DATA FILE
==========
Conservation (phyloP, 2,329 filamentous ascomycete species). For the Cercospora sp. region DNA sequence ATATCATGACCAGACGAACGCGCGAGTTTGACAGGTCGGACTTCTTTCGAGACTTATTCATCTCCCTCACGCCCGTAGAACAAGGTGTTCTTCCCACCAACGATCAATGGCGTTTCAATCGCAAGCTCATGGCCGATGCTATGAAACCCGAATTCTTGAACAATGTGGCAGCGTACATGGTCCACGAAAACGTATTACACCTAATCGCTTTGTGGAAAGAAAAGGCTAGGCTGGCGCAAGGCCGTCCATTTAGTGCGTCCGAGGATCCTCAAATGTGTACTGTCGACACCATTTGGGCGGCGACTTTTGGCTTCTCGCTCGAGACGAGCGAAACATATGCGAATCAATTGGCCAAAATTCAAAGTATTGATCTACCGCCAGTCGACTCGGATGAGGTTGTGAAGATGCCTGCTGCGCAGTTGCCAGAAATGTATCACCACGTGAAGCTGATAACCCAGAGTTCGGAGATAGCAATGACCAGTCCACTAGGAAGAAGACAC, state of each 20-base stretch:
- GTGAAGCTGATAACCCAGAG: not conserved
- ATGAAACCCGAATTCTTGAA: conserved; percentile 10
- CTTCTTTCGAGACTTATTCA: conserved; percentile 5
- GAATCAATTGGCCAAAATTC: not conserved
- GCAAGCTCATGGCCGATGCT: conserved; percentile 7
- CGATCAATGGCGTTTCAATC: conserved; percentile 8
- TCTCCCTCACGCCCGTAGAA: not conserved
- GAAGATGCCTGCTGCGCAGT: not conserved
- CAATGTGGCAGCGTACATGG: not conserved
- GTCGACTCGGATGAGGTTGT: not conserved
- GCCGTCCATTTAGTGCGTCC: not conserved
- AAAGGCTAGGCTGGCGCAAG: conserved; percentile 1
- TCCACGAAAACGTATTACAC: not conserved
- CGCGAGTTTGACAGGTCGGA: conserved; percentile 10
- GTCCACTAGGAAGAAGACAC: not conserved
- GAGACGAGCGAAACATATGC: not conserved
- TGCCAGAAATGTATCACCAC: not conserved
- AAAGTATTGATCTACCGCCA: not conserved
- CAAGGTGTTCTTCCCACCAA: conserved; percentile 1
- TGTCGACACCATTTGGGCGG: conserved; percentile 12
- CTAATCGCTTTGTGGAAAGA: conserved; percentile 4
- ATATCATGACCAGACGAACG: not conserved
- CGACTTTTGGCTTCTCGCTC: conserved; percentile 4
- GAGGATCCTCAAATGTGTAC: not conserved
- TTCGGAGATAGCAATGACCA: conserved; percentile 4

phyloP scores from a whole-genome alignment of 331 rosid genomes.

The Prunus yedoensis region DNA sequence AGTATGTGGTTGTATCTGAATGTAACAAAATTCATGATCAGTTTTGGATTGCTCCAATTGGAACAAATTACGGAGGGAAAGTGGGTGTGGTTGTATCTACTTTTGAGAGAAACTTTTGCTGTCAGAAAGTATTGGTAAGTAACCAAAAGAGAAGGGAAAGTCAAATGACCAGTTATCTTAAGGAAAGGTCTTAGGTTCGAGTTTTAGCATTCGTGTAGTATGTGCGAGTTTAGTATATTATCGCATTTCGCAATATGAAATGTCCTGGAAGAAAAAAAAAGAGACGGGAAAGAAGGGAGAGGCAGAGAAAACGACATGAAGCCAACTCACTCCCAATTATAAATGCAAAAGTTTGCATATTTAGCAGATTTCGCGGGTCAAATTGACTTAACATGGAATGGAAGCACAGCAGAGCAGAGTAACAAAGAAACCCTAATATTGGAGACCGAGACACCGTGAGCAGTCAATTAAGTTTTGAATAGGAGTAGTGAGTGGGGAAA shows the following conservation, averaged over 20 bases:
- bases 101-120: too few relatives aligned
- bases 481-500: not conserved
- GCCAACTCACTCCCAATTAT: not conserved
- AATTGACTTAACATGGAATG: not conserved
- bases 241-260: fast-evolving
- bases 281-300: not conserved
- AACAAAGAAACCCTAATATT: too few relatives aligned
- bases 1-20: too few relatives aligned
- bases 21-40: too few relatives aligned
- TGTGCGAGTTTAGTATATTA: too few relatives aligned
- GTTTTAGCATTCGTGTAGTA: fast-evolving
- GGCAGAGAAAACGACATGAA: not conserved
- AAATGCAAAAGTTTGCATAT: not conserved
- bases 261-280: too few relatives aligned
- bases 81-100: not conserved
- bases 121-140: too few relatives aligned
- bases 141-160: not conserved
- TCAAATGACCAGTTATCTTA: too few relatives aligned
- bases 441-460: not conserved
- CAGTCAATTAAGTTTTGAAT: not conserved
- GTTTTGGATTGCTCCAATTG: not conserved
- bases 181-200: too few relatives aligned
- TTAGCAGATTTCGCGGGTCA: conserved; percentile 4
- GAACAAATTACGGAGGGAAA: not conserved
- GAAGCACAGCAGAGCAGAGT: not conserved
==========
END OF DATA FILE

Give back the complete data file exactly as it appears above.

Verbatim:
Conservation (phyloP, 2,329 filamentous ascomycete species). For the Cercospora sp. region DNA sequence ATATCATGACCAGACGAACGCGCGAGTTTGACAGGTCGGACTTCTTTCGAGACTTATTCATCTCCCTCACGCCCGTAGAACAAGGTGTTCTTCCCACCAACGATCAATGGCGTTTCAATCGCAAGCTCATGGCCGATGCTATGAAACCCGAATTCTTGAACAATGTGGCAGCGTACATGGTCCACGAAAACGTATTACACCTAATCGCTTTGTGGAAAGAAAAGGCTAGGCTGGCGCAAGGCCGTCCATTTAGTGCGTCCGAGGATCCTCAAATGTGTACTGTCGACACCATTTGGGCGGCGACTTTTGGCTTCTCGCTCGAGACGAGCGAAACATATGCGAATCAATTGGCCAAAATTCAAAGTATTGATCTACCGCCAGTCGACTCGGATGAGGTTGTGAAGATGCCTGCTGCGCAGTTGCCAGAAATGTATCACCACGTGAAGCTGATAACCCAGAGTTCGGAGATAGCAATGACCAGTCCACTAGGAAGAAGACAC, state of each 20-base stretch:
- GTGAAGCTGATAACCCAGAG: not conserved
- ATGAAACCCGAATTCTTGAA: conserved; percentile 10
- CTTCTTTCGAGACTTATTCA: conserved; percentile 5
- GAATCAATTGGCCAAAATTC: not conserved
- GCAAGCTCATGGCCGATGCT: conserved; percentile 7
- CGATCAATGGCGTTTCAATC: conserved; percentile 8
- TCTCCCTCACGCCCGTAGAA: not conserved
- GAAGATGCCTGCTGCGCAGT: not conserved
- CAATGTGGCAGCGTACATGG: not conserved
- GTCGACTCGGATGAGGTTGT: not conserved
- GCCGTCCATTTAGTGCGTCC: not conserved
- AAAGGCTAGGCTGGCGCAAG: conserved; percentile 1
- TCCACGAAAACGTATTACAC: not conserved
- CGCGAGTTTGACAGGTCGGA: conserved; percentile 10
- GTCCACTAGGAAGAAGACAC: not conserved
- GAGACGAGCGAAACATATGC: not conserved
- TGCCAGAAATGTATCACCAC: not conserved
- AAAGTATTGATCTACCGCCA: not conserved
- CAAGGTGTTCTTCCCACCAA: conserved; percentile 1
- TGTCGACACCATTTGGGCGG: conserved; percentile 12
- CTAATCGCTTTGTGGAAAGA: conserved; percentile 4
- ATATCATGACCAGACGAACG: not conserved
- CGACTTTTGGCTTCTCGCTC: conserved; percentile 4
- GAGGATCCTCAAATGTGTAC: not conserved
- TTCGGAGATAGCAATGACCA: conserved; percentile 4

phyloP scores from a whole-genome alignment of 331 rosid genomes.

The Prunus yedoensis region DNA sequence AGTATGTGGTTGTATCTGAATGTAACAAAATTCATGATCAGTTTTGGATTGCTCCAATTGGAACAAATTACGGAGGGAAAGTGGGTGTGGTTGTATCTACTTTTGAGAGAAACTTTTGCTGTCAGAAAGTATTGGTAAGTAACCAAAAGAGAAGGGAAAGTCAAATGACCAGTTATCTTAAGGAAAGGTCTTAGGTTCGAGTTTTAGCATTCGTGTAGTATGTGCGAGTTTAGTATATTATCGCATTTCGCAATATGAAATGTCCTGGAAGAAAAAAAAAGAGACGGGAAAGAAGGGAGAGGCAGAGAAAACGACATGAAGCCAACTCACTCCCAATTATAAATGCAAAAGTTTGCATATTTAGCAGATTTCGCGGGTCAAATTGACTTAACATGGAATGGAAGCACAGCAGAGCAGAGTAACAAAGAAACCCTAATATTGGAGACCGAGACACCGTGAGCAGTCAATTAAGTTTTGAATAGGAGTAGTGAGTGGGGAAA shows the following conservation, averaged over 20 bases:
- bases 101-120: too few relatives aligned
- bases 481-500: not conserved
- GCCAACTCACTCCCAATTAT: not conserved
- AATTGACTTAACATGGAATG: not conserved
- bases 241-260: fast-evolving
- bases 281-300: not conserved
- AACAAAGAAACCCTAATATT: too few relatives aligned
- bases 1-20: too few relatives aligned
- bases 21-40: too few relatives aligned
- TGTGCGAGTTTAGTATATTA: too few relatives aligned
- GTTTTAGCATTCGTGTAGTA: fast-evolving
- GGCAGAGAAAACGACATGAA: not conserved
- AAATGCAAAAGTTTGCATAT: not conserved
- bases 261-280: too few relatives aligned
- bases 81-100: not conserved
- bases 121-140: too few relatives aligned
- bases 141-160: not conserved
- TCAAATGACCAGTTATCTTA: too few relatives aligned
- bases 441-460: not conserved
- CAGTCAATTAAGTTTTGAAT: not conserved
- GTTTTGGATTGCTCCAATTG: not conserved
- bases 181-200: too few relatives aligned
- TTAGCAGATTTCGCGGGTCA: conserved; percentile 4
- GAACAAATTACGGAGGGAAA: not conserved
- GAAGCACAGCAGAGCAGAGT: not conserved